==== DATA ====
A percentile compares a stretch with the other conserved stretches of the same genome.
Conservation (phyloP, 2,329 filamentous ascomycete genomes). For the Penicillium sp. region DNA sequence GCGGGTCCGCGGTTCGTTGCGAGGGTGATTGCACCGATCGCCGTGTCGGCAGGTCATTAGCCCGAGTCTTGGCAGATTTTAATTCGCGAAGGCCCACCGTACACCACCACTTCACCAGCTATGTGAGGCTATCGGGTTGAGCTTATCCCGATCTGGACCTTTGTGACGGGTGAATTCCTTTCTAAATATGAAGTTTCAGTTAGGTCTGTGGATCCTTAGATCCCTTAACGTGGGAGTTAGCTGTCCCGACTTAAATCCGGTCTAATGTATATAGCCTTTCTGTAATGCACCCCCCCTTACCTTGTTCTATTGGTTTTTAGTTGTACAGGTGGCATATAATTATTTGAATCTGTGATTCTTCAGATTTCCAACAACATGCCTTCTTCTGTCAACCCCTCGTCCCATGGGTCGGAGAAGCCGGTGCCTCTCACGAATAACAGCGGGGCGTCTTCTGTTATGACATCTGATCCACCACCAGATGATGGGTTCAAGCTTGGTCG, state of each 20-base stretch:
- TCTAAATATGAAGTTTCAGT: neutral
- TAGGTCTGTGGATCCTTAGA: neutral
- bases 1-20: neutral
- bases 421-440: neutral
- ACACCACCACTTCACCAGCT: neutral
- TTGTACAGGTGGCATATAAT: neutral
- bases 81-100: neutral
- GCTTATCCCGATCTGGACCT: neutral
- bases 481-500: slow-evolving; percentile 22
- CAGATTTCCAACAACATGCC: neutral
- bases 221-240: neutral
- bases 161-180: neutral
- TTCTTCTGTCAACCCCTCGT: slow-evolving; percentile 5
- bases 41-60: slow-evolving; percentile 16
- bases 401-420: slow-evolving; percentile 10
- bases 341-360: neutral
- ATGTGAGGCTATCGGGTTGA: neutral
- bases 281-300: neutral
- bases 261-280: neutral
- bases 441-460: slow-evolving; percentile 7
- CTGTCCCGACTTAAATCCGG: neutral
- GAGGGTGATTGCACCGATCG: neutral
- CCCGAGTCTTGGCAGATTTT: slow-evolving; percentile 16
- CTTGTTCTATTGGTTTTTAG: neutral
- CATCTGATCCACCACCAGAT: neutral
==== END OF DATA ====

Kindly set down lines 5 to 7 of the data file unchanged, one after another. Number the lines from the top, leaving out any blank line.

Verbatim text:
- bases 1-20: neutral
- bases 421-440: neutral
- ACACCACCACTTCACCAGCT: neutral